Film Review: ‘The Canyons’


One of the of the most intensely scrutinised films to emerge out of Hollywood for some time, The Canyons (2013) finally arrives in the UK for a brief sojourn on the big screen before hitting DVD next Monday (12 May). The level of notoriety attached to the project is undoubtedly a draw for the more curious cinéaste, as well as seeing the once revered chroniclers of cultural malaise, director Paul Schrader and writer Bret Easton Ellis, teaming up together. Alas, this proves to be a limp effort, with the duo’s ideas getting mostly lost in a sea of stilted performances and some distractingly drab stylistics. Lindsay Lohan is Tara, a one-time actress shacked up with movie producer Christian (James Deen).

Tiring of her relationship and all the unsavoury extras that come with it (Christian likes to invite willing additional sexual participants over to their pad), Tara begins an affair with an old flame who happens to be the leading man in Christian’s upcoming production. Thus begins a series of twisted ploys orchestrated by the cuckolded boyfriend in order to get back at unfaithful lover. It isn’t difficult to see the death of cinema/loss of aesthetic that Schrader and Easton Ellis are reaching for as we’re presented with a series of washed-out shots of dilapidated and unkempt picture houses during the film’s opening credits. Those notions are infused throughout the film, with the soap opera-like histrionics and decidedly amateurish staging of scenes, but they never coalesce in a particularly thought-provoking way.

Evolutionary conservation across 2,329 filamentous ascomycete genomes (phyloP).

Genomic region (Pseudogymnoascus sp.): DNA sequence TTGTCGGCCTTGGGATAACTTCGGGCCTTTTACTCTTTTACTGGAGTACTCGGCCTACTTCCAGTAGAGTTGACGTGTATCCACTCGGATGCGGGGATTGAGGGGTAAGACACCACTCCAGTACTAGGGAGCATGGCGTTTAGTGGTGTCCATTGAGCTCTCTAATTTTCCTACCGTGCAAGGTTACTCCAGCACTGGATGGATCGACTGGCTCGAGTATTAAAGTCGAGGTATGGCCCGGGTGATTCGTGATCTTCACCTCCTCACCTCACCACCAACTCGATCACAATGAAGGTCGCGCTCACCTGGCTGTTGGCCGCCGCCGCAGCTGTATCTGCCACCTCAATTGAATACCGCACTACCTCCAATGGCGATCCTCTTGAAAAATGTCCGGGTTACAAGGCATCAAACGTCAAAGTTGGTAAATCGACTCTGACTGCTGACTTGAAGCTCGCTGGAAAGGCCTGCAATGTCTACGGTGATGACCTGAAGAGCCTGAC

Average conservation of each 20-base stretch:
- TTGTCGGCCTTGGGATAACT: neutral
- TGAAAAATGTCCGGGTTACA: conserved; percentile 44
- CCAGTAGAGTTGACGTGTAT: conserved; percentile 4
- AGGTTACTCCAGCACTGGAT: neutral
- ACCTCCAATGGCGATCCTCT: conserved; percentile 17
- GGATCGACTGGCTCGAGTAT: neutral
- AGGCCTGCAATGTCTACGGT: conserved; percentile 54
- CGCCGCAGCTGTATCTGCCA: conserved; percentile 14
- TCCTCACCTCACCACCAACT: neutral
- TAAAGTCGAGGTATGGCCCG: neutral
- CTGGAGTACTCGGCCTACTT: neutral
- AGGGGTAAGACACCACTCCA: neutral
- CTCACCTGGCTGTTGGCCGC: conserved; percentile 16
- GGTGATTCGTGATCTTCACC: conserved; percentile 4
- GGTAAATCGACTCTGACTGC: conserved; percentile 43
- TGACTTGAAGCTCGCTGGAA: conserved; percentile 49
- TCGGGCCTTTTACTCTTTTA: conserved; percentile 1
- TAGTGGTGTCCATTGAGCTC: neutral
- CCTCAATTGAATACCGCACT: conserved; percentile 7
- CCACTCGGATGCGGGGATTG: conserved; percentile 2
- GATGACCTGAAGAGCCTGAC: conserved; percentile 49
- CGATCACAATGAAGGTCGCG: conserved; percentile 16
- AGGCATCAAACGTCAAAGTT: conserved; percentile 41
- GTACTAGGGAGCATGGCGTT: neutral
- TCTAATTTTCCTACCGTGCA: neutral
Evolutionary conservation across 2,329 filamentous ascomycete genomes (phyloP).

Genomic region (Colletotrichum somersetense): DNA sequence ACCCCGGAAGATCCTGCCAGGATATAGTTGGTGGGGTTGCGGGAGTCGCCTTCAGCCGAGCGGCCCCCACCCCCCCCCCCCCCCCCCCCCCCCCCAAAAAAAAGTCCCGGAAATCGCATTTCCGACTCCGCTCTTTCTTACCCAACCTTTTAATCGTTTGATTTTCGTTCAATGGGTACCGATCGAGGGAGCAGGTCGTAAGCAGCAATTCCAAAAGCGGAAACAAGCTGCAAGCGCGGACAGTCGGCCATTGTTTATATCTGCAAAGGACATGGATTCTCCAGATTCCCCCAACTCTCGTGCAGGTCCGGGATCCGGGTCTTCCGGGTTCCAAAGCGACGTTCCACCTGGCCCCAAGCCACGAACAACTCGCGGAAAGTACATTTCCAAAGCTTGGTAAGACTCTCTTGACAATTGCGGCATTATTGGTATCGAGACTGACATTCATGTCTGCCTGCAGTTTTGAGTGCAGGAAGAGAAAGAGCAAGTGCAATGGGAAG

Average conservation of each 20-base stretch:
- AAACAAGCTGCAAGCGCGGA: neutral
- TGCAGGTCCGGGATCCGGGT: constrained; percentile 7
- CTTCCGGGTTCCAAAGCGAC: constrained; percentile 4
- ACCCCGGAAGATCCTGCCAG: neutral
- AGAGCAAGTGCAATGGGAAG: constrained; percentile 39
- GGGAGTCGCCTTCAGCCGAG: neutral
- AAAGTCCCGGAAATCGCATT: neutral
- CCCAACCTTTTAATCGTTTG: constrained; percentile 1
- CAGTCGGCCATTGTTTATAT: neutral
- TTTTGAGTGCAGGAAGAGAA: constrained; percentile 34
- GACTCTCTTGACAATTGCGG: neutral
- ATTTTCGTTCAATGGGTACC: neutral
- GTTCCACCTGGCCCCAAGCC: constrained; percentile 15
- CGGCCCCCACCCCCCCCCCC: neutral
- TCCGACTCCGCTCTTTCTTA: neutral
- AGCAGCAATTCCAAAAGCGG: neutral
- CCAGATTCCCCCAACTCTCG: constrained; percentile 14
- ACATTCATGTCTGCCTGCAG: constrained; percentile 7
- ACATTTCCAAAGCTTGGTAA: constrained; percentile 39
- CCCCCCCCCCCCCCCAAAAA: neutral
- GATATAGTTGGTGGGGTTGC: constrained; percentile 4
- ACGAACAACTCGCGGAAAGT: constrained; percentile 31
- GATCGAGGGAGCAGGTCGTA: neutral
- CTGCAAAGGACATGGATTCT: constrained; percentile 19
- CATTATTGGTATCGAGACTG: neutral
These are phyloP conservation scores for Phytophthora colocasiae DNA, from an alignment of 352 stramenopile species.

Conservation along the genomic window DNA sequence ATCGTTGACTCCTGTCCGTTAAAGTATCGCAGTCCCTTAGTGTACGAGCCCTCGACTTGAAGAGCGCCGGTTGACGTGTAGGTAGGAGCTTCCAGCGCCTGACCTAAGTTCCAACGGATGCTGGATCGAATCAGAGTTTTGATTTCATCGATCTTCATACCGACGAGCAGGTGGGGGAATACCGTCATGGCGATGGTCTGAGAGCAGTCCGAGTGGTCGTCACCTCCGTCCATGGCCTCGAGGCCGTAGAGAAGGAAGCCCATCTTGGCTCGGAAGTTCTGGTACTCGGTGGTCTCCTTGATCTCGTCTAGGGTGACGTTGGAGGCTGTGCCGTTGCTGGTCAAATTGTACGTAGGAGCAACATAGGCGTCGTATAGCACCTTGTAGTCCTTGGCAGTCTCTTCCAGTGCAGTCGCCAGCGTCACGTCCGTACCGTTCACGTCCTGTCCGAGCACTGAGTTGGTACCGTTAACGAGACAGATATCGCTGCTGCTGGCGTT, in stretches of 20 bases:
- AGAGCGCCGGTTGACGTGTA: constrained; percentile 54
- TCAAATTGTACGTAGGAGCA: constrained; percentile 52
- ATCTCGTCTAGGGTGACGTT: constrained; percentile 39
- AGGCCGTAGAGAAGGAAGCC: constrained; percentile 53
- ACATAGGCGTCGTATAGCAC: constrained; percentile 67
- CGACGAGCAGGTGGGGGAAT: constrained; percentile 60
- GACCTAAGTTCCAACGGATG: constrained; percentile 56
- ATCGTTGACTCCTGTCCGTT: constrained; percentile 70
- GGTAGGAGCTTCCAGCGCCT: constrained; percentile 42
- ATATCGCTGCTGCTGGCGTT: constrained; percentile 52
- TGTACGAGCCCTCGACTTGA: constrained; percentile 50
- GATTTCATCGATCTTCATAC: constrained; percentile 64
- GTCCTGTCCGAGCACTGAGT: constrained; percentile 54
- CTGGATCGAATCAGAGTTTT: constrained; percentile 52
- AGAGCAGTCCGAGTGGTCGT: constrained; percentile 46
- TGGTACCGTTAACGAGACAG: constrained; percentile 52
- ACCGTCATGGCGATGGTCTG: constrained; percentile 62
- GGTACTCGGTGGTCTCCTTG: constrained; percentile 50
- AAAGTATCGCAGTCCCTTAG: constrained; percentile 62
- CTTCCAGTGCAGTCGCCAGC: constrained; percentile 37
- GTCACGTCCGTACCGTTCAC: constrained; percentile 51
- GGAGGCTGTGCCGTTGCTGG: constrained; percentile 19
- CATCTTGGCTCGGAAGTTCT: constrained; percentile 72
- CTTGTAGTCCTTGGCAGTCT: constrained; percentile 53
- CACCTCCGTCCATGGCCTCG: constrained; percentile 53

Despite a liberal dose of full frontal nudity, The Canyons fails to fully revel in its sleaze, struggling to even work as a deadpan satire on the kind of vacuous and deadened Hollywood types Easton Ellis brought to life in the pages of his debut novel, Less Than Zero. Save for a brief scene towards the finale, there isn’t much of a sense that Lohan is bringing her personal baggage to the part (a true subversion would see her cast once again in an innocuous family film). Meanwhile, Deen’s (presumed) porn star persona doesn’t translate to legit cinema, and it’s hard to feel either repulsed or disturbed by his character’s sociopathic tendencies. At one stage, Tara bemoans her current predicament to a friend: “At the time I was board and needed something to do. Now I’m looking for something else.” Watching The Canyons, there is the feeling that those lines echoed the sentiments of Schrader and Easton Ellis midway through production.

Adam Lowes